The other night I got together with "the band" to explore the new batch of songs that we'll be recording in the next two months, and again it is a real mix of "songs for small AND tall"... some are really fun, rather quirky, with some delightfully silly moments (I've been having fun with these in concert already), and others are more reflective and a couple are fairly dark - one that is even quite "apocalyptic" in its imagery, and another that is an expression of deep pain and hurt.

Can I get away with putting all these songs on one album?

This is not the "conventional wisdom" of how "the music business" - or even how the world of "Christian ministry resources" - works. I really have not been able to find a better label for my music than "songs of faith for small and tall," because that is EXACTLY what they are. The new CD will have songs that are guitar-based folky, a few that are piano-driven, others that are bluesy, jazzy, one that might be bluegrass...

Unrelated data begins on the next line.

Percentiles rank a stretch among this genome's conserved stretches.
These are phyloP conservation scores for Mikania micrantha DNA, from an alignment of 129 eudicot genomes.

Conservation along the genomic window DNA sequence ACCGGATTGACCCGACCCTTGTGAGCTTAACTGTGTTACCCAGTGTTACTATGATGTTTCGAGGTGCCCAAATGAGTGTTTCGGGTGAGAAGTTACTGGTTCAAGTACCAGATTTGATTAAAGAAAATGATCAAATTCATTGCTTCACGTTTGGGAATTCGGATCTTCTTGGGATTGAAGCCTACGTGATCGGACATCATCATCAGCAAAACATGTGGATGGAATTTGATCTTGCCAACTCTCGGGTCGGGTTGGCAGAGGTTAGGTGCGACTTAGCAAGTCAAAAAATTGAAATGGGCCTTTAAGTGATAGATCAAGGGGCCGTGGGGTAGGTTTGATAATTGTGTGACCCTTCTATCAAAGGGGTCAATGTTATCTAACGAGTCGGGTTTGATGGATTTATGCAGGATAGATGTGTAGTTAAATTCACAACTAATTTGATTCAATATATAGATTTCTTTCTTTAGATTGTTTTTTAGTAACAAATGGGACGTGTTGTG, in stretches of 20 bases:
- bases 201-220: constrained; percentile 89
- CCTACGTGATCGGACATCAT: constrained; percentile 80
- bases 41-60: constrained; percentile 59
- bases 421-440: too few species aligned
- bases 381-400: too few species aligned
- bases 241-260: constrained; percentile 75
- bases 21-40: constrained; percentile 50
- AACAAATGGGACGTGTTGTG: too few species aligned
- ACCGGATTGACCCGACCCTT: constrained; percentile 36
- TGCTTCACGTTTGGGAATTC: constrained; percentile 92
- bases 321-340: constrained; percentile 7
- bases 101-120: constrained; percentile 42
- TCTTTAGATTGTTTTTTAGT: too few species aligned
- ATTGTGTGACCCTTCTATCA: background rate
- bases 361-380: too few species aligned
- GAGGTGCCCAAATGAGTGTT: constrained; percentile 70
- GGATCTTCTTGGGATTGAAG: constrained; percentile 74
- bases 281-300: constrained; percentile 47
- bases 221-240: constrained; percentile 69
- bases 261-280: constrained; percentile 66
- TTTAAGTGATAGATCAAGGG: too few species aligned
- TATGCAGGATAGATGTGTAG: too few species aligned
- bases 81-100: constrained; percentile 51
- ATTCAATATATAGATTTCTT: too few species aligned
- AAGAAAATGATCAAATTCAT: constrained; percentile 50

Is it "children's music?" "Christian contemporary?" Gospel? Folk/Roots? Something else?

Too bad iTunes and music awards don't categorize artists by theology, ecclesiology, and missiology rather than by "genre"...

In any case, I continue to be pulled in different directions, as from a "marketing" perspective I'm sure it would be more "effective" to pick a "category" and release songs that way... and yet I continue to resist that approach, because what I do really is for the CHURCH, which is an intergenerational body, and I continue to be driven by the question "what do we need to SING together?"

If you have any thoughts on this, I'd love to hear them.